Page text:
But there is something familiar with the recent protest marches, something remembered, something good. On a black-and-white television set many moons ago, I watched as black men and women marched and spoke and resisted their treatment by our country. Citizens they were, but apart, second-class. I again watched closely as young men and women, white, black and all other skin tones, protested in the streets against a war that killed 50,000 of their friends, brothers and sisters. Being part of the “silent majority” at the time, my family firmly attached to conservative values, I abhorred these malcontents who refused to live by our rules. Our guys won the elections. We were right; they were wrong. Why didn’t they understand? Why didn’t they accept what was? They weren’t going to change anything. They were just dirty, filthy hippies, communists, long-hairs that should be run out of the country. Send them back to the continent whence they came! Does any of this rhetoric sound familiar?

In spite of our opposition, these groups continued to protest. Against overwhelming odds, against injury and even death they protested. I saw the news reports of Dr. Martin Luther King Jr.’s death, not on YouTube, but in real time. Then I saw the actual news videos of the protest at Kent State. I saw our own National Guard kill my fellow citizens. And then, I saw what could never happen, happen. The Civil Rights Act and Voting Rights Act were passed by a solidly entrenched and ideologically divided Congress. I saw and lived through a President cancelling the military draft and ending a disastrous and questionable foreign war. I saw him do it against the wishes of those entrenched industries and wealthy businessmen and women who were profiting greatly from its continuation.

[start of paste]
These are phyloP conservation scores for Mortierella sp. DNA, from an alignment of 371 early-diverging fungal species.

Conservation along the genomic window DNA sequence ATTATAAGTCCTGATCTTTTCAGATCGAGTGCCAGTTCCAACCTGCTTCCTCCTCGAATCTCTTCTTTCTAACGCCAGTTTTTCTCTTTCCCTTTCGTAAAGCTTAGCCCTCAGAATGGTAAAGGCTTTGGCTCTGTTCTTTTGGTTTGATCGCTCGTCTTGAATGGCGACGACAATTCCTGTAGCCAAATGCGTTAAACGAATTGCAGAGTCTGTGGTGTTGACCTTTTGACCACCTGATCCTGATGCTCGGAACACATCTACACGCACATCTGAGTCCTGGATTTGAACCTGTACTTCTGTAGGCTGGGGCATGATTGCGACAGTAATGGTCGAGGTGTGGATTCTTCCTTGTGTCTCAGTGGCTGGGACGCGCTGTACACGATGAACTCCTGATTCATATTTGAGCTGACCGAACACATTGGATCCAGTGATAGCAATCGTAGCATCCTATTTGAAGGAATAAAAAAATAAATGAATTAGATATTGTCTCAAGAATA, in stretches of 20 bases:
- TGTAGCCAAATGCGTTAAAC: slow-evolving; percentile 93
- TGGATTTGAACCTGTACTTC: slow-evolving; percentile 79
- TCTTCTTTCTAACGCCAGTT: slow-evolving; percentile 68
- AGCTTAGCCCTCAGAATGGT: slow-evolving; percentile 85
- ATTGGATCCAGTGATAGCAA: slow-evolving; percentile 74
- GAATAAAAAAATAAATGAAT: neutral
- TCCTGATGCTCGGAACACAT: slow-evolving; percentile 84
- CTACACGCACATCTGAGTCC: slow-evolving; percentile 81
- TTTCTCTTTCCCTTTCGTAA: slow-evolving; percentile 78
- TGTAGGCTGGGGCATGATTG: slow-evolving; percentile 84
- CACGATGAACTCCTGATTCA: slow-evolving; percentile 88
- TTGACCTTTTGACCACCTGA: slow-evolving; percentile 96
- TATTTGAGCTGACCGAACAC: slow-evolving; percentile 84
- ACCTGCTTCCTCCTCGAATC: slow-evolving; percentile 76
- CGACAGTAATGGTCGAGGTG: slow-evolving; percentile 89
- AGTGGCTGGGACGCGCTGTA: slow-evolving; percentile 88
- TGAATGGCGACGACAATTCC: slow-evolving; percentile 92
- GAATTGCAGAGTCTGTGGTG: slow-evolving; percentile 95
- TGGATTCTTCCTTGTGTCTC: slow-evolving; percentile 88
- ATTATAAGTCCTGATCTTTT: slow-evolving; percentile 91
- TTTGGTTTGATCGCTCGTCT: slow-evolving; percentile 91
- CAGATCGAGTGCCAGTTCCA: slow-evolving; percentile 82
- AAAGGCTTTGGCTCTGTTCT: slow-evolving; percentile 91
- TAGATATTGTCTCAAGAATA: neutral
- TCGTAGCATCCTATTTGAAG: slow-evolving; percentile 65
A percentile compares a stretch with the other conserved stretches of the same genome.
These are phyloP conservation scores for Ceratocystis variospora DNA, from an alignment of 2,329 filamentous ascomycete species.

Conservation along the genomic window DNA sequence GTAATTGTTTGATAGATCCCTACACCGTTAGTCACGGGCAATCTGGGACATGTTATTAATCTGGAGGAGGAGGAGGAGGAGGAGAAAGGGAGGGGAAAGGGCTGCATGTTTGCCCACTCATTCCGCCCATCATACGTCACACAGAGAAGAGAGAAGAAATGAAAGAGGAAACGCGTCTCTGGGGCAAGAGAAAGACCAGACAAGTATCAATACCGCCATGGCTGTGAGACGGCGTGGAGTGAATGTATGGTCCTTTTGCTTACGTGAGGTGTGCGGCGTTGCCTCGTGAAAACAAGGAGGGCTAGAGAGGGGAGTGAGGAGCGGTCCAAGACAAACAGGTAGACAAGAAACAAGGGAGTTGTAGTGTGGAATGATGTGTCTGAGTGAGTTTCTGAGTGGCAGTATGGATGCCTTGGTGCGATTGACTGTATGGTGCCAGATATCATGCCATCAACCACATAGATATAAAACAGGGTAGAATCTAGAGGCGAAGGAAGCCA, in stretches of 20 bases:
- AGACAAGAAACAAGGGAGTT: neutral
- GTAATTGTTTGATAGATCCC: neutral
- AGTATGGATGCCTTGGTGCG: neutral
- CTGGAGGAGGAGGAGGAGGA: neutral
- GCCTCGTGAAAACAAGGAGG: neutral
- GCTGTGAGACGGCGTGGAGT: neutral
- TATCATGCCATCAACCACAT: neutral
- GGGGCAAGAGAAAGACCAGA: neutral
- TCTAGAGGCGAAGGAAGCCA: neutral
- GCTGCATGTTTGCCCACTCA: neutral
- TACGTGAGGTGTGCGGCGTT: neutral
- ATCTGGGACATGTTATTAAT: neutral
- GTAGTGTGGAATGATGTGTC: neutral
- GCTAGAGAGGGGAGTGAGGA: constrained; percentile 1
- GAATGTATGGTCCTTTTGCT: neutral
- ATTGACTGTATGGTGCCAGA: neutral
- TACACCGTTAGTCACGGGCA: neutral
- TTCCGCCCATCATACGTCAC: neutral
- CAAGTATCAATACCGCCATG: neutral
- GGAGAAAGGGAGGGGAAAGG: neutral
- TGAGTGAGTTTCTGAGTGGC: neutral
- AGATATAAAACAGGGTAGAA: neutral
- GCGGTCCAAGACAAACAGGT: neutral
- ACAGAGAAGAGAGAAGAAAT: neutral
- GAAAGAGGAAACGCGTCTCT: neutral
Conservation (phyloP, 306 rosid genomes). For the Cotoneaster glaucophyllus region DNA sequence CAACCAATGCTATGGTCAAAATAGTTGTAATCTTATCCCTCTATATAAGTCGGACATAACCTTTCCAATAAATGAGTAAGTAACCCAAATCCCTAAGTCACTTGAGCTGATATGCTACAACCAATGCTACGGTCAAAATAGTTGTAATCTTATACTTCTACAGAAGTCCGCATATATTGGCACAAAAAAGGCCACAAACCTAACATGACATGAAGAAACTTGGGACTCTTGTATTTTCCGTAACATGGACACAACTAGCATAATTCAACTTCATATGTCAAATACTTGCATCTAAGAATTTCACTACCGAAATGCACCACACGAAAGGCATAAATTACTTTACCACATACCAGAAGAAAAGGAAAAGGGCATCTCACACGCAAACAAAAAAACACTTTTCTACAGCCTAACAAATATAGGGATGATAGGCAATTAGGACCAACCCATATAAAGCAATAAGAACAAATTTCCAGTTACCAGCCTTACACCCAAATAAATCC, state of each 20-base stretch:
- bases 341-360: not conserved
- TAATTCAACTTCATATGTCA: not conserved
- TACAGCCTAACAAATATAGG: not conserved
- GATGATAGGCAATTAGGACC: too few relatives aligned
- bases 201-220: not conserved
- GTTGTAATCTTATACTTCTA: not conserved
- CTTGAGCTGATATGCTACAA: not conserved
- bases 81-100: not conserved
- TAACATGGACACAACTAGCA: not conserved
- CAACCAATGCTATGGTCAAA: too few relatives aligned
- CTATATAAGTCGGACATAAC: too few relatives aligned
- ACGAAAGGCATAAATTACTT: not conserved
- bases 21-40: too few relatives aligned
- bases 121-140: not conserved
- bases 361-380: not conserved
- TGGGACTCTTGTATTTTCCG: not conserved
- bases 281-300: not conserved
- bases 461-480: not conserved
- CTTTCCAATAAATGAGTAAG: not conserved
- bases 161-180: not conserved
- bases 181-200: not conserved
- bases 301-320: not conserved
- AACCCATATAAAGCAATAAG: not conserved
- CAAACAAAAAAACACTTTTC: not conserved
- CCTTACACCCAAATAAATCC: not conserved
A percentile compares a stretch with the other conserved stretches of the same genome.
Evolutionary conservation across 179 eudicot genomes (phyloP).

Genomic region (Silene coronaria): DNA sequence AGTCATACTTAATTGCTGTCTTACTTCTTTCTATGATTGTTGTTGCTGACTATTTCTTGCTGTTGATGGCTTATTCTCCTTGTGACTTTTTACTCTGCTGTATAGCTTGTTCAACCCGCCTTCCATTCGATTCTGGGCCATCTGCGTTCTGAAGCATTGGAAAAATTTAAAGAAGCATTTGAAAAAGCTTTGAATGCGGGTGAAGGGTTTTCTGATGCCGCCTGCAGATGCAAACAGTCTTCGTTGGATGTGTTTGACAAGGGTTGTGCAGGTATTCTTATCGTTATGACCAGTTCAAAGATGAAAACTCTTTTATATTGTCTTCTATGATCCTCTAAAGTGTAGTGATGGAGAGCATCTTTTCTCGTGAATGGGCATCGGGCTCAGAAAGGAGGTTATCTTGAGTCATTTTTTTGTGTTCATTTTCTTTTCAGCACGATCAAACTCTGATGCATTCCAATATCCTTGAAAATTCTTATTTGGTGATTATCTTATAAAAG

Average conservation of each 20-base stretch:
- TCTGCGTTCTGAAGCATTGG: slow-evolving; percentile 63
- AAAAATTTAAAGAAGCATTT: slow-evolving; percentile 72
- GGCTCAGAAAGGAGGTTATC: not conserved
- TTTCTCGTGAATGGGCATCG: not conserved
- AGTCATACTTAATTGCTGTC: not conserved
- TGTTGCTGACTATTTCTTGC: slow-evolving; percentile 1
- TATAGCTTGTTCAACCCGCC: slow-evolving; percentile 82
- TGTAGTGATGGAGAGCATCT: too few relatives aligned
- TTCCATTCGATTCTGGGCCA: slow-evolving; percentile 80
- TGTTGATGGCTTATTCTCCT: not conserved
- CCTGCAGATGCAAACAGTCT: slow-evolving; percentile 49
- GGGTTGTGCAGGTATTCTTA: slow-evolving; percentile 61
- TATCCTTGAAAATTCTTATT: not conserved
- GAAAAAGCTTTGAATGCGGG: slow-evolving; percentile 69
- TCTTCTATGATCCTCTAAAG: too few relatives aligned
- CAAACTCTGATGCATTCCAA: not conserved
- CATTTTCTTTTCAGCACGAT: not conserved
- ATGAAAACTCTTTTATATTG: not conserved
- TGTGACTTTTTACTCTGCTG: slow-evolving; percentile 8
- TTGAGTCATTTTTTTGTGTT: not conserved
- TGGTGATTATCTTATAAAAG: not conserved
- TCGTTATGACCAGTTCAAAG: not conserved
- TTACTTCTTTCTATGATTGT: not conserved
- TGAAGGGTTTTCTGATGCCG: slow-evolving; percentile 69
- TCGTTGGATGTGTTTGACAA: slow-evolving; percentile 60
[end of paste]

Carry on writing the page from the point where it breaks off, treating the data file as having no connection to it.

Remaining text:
I watched this all play out on that little black-and-white TV screen, through Look magazine, and the local evening newspaper. I watched as each group marched and protested, first by themselves, then gradually with others, until it seemed the whole country was marching. They never backed down. Some gave their lives to the cause. Their principles and ideas were that important to them. They protested and marched against what many believed were the wishes of the majority. But they protested and marched so much their voices were eventually heard, above all the opposition, against all the entrenched powers. Politics as usual stopped until their issues were addressed, and addressed with the significance of law.

What I learned and finally saw was that protests work. Protest marches do work. But for that to happen, those who march and protest must have the determination and belief for the long haul, the long run. You have to be willing to sacrifice and bring others to your calling. This cannot be a whim or a fad. The powers that be, your fellow citizens, and above all your politicians, need to know that this, this right now, is important. This we need to fix. You need to march the march of the resistance!